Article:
Tensioning idler assembly for mower deck belt drive

Harvesters – Motorized harvester – With selective control of drive means

Reexamination Certificate

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Reexamination Certificate




1. Field of the Invention
The present invention relates to a drive structure useable with a lawn and garden tractor that carries and powers an implement such as a rotary mower. A preferred embodiment of the present invention relates to an assembly comprising a plurality of idler pulleys for a mower deck belt drive which are mounted on a singular pivotable bracket.
2. Description of Related Art
Vehicles such as lawn and garden tractors are often adapted to carry and operate an implements such as mower decks which require rotary drive input. To drive the blade or blades of a mower deck, a pulley and belt primary drive arrangement is commonly provided in which a pulley is coupled with a crankshaft on the vehicle's engine. A V-belt is entrained around the crankshaft pulley as well as a pulley which is operably coupled to the spindles of the mower implement. Often, the V-belt entrained around the crankshaft pulley is part of a primary drive system which is coupled to a secondary drive system by a double-pulley jacksheave arrangement which may, for example, utilize a spindle on the mower implement as a jackshaft connecting the two pulleys of the jacksheave.
Primary belt drives on mower decks require a tensioning mechanism to maintain adequate tension to overcome normal stretch and wear of the belt and absorb the impact of engaging the deck and impacts by the blade. Many conventional decks utilize one tight-side idler and one backside idler to accomplish this task. A spring is attached to the backside idler to take up slack and to maintain as constant a tension as possible. Due to space constraints, particularly with belly-mounted mower decks, it would be desirable to develop a tensioning assembly which would reduce the amount of idler movement necessary to maintain a desired belt tension. In addition, some conventional belt drives have high belt angles which decreases belt life.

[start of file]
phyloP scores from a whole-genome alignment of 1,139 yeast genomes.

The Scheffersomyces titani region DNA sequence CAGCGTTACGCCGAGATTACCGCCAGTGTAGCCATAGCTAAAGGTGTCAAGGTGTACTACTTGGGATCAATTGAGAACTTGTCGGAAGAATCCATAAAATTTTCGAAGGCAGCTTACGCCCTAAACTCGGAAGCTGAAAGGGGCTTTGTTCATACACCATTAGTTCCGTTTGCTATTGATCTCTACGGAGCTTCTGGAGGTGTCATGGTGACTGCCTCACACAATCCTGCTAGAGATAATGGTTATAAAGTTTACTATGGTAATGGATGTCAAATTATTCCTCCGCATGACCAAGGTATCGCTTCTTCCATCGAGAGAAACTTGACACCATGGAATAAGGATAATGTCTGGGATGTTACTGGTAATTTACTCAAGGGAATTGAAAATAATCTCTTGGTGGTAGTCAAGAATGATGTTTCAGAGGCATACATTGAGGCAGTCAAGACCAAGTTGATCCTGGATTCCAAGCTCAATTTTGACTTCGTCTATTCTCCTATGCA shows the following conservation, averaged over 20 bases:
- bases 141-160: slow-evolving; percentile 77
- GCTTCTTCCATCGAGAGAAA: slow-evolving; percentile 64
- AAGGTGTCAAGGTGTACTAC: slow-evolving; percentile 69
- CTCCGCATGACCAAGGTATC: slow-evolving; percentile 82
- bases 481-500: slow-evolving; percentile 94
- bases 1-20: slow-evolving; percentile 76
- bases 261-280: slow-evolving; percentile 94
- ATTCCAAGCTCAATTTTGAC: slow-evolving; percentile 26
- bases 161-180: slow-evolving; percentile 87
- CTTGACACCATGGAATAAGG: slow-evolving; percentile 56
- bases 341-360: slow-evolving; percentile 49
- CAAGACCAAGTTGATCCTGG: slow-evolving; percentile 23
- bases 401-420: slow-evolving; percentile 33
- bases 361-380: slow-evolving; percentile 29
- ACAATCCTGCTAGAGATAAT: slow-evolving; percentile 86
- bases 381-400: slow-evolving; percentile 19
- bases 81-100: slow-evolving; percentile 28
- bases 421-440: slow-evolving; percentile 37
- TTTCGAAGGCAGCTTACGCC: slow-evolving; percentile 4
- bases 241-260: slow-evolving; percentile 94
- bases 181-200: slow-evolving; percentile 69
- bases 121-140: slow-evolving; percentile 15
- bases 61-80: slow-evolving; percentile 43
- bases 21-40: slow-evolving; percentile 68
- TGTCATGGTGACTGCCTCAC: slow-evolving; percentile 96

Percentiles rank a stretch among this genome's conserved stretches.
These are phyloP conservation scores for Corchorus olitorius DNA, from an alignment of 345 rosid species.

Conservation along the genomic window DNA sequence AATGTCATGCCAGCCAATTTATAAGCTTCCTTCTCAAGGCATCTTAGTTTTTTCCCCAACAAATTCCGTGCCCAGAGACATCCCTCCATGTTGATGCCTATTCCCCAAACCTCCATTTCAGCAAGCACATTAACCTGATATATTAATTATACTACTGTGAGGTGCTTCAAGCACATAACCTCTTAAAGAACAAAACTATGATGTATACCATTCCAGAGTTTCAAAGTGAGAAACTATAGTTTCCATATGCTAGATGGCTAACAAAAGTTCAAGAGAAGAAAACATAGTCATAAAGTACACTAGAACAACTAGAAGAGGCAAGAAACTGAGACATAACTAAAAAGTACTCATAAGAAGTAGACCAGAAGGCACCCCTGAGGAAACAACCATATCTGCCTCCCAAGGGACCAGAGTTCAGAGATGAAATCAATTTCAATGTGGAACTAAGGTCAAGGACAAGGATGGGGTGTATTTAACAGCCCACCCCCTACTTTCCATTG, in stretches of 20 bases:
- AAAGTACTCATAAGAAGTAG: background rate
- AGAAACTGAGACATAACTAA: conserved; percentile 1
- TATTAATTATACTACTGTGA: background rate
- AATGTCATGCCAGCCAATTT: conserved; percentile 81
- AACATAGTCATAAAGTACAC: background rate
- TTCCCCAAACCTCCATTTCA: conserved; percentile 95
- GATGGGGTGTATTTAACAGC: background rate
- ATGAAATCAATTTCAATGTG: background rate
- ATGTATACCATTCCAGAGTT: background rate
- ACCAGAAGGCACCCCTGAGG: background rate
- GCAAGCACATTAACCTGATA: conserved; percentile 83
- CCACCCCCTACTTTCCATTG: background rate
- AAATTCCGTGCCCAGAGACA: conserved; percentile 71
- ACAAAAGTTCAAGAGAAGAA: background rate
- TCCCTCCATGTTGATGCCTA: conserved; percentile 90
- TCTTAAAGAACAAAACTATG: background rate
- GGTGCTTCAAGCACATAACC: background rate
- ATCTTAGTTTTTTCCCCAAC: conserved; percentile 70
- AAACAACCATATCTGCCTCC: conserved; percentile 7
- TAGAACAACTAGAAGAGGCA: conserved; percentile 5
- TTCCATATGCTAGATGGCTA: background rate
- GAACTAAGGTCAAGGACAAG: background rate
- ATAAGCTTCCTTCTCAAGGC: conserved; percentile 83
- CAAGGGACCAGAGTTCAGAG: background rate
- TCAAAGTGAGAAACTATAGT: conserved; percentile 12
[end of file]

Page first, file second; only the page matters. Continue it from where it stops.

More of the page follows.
The present invention provides a primary drive tensioning assembly which utilizes dual pivoting idlers, allowing the idlers to pivot about a single axis and while still permitting the tight side and backside idlers to rotate. The geometry of the system allows the forces on the tight side to counter the forces on the slack side. The idler system therefore has to travel fewer degrees of rotation to take up a desired amount of slack in the drive belt.
According to the present invention, the number of parts and space required to properly tension a primary drive belt is reduced. Every degree of rotation of the idler system nearly doubles the amount of belt takeup. The offset of forces between the previously fixed and backside idler allows a spring to provide a more uniform tension through its total required travel. In addition, the fewer degrees of rotation needed for this system allows the idlers to be placed further away from the drive sheave on the deck, reducing the belt angle from horizontal with respect to the various pulleys around which it is entrained.

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